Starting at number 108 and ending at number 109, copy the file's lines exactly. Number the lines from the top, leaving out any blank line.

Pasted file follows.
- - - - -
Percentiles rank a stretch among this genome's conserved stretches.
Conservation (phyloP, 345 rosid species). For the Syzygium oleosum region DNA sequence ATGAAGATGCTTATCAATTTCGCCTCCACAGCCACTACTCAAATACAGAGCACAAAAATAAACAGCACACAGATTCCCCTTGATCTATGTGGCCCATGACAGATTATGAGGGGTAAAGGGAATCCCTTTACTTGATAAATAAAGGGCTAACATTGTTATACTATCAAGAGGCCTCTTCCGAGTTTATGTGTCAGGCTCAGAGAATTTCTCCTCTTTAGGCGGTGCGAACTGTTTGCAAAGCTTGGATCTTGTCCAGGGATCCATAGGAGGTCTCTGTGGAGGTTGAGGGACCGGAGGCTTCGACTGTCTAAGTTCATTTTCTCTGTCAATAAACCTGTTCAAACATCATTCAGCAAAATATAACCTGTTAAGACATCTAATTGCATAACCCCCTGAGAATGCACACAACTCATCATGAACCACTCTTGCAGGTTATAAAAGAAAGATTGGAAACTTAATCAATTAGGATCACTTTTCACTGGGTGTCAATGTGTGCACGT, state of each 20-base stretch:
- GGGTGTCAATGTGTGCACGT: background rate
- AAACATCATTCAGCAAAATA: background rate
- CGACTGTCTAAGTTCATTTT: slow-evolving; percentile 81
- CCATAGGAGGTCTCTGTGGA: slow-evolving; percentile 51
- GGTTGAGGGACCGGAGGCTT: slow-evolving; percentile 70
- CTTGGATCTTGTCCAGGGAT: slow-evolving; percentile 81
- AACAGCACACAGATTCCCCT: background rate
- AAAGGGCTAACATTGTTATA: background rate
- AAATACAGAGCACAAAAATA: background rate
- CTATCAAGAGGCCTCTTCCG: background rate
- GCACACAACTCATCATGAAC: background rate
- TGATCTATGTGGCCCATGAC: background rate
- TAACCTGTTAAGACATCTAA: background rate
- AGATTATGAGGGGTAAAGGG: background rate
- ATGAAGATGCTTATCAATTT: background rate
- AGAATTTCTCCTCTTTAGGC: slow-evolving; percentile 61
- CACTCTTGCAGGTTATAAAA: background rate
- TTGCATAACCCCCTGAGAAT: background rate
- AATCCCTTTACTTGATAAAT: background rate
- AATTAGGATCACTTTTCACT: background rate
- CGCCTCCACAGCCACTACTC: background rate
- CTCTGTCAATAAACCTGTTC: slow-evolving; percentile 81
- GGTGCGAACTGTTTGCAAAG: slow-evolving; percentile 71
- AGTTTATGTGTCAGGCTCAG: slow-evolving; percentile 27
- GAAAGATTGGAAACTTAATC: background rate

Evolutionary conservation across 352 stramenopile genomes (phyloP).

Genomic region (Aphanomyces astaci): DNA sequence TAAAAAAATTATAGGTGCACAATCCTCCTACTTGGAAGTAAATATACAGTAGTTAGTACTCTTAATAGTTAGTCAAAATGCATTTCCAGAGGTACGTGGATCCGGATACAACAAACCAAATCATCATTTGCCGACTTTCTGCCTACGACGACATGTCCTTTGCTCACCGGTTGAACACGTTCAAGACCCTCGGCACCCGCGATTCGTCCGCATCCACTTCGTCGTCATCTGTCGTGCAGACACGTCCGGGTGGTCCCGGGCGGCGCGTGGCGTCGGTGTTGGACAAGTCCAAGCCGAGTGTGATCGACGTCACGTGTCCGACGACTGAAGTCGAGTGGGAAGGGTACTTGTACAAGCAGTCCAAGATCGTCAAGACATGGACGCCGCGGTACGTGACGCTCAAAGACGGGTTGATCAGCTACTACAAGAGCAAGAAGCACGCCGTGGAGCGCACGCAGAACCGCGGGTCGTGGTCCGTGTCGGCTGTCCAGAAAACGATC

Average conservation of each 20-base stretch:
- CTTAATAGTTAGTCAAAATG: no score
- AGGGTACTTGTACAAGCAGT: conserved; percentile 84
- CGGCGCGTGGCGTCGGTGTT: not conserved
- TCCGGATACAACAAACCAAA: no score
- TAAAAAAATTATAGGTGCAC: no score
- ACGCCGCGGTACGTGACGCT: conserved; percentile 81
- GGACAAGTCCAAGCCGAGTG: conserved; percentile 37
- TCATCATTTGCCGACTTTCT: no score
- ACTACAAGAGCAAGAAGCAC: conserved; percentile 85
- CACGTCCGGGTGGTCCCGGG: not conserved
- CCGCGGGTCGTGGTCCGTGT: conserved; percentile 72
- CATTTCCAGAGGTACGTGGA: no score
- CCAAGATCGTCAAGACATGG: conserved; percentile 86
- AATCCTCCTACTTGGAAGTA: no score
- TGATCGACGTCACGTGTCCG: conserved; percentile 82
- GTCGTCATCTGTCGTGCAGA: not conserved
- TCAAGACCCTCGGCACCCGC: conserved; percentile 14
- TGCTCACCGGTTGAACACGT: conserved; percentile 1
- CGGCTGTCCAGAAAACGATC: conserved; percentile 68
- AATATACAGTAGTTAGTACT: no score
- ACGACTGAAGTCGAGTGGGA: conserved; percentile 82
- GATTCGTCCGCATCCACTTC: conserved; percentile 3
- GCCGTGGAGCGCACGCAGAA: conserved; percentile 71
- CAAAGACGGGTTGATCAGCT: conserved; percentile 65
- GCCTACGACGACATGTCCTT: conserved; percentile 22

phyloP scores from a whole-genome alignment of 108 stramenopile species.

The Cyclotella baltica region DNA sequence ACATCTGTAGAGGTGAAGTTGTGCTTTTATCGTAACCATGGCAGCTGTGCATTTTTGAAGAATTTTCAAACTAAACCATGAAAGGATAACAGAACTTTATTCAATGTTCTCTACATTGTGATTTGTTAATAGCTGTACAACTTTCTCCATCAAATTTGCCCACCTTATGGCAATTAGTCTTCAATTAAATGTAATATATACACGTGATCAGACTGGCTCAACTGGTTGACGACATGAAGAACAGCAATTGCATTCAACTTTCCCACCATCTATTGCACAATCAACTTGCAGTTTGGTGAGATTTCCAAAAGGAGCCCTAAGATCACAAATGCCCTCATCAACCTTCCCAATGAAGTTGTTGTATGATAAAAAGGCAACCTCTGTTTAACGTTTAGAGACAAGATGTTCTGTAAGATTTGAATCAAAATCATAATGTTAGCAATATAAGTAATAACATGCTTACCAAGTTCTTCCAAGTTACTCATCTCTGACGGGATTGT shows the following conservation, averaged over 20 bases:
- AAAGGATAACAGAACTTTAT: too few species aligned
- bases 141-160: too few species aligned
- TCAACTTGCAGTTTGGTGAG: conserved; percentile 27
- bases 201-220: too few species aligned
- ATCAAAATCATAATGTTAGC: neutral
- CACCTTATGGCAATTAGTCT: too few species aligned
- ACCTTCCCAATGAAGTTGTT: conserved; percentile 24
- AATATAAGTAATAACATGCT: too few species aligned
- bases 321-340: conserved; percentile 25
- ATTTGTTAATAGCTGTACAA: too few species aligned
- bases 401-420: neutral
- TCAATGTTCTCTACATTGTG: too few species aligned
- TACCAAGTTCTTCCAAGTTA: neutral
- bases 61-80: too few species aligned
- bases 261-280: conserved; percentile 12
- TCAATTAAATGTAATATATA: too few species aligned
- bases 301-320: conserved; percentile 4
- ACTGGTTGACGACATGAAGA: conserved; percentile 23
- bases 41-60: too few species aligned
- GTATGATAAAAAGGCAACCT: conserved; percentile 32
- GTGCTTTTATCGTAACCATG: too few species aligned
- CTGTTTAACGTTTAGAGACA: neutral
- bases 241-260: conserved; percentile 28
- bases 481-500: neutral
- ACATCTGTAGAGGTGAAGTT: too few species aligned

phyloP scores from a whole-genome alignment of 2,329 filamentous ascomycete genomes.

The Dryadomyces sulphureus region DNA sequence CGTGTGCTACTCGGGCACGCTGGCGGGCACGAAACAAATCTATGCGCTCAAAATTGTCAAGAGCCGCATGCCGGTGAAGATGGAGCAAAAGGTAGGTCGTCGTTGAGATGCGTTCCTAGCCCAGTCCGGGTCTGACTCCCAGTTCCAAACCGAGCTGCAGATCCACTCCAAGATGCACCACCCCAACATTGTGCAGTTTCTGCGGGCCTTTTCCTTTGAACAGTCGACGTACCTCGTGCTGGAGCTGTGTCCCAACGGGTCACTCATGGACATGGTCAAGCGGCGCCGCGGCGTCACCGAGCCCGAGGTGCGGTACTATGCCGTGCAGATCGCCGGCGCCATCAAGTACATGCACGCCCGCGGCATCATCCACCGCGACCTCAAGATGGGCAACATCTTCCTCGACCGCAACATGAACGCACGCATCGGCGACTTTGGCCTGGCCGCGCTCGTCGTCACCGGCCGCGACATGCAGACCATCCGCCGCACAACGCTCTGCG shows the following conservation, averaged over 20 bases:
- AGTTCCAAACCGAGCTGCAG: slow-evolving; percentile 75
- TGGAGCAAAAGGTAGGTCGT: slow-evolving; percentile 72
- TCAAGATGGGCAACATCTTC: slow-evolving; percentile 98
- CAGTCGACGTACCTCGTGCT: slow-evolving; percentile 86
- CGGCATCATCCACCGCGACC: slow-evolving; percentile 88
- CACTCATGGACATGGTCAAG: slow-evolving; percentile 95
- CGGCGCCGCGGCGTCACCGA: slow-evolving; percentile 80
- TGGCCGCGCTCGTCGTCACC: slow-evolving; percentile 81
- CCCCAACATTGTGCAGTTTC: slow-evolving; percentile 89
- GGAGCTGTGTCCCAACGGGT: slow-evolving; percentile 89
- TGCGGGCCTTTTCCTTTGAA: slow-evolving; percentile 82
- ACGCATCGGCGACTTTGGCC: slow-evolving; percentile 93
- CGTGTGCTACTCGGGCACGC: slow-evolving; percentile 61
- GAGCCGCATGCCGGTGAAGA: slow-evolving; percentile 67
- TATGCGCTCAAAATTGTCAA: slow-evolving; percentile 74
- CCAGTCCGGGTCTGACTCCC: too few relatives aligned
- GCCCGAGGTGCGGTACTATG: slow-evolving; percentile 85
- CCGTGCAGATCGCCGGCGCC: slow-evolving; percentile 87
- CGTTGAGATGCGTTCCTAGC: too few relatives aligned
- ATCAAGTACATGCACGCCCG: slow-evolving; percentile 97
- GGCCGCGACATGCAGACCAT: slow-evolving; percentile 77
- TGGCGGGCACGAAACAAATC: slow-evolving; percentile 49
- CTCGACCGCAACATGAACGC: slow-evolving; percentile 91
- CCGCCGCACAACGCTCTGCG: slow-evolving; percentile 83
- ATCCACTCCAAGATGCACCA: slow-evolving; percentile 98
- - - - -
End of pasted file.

- CCGCCGCACAACGCTCTGCG: slow-evolving; percentile 83
- ATCCACTCCAAGATGCACCA: slow-evolving; percentile 98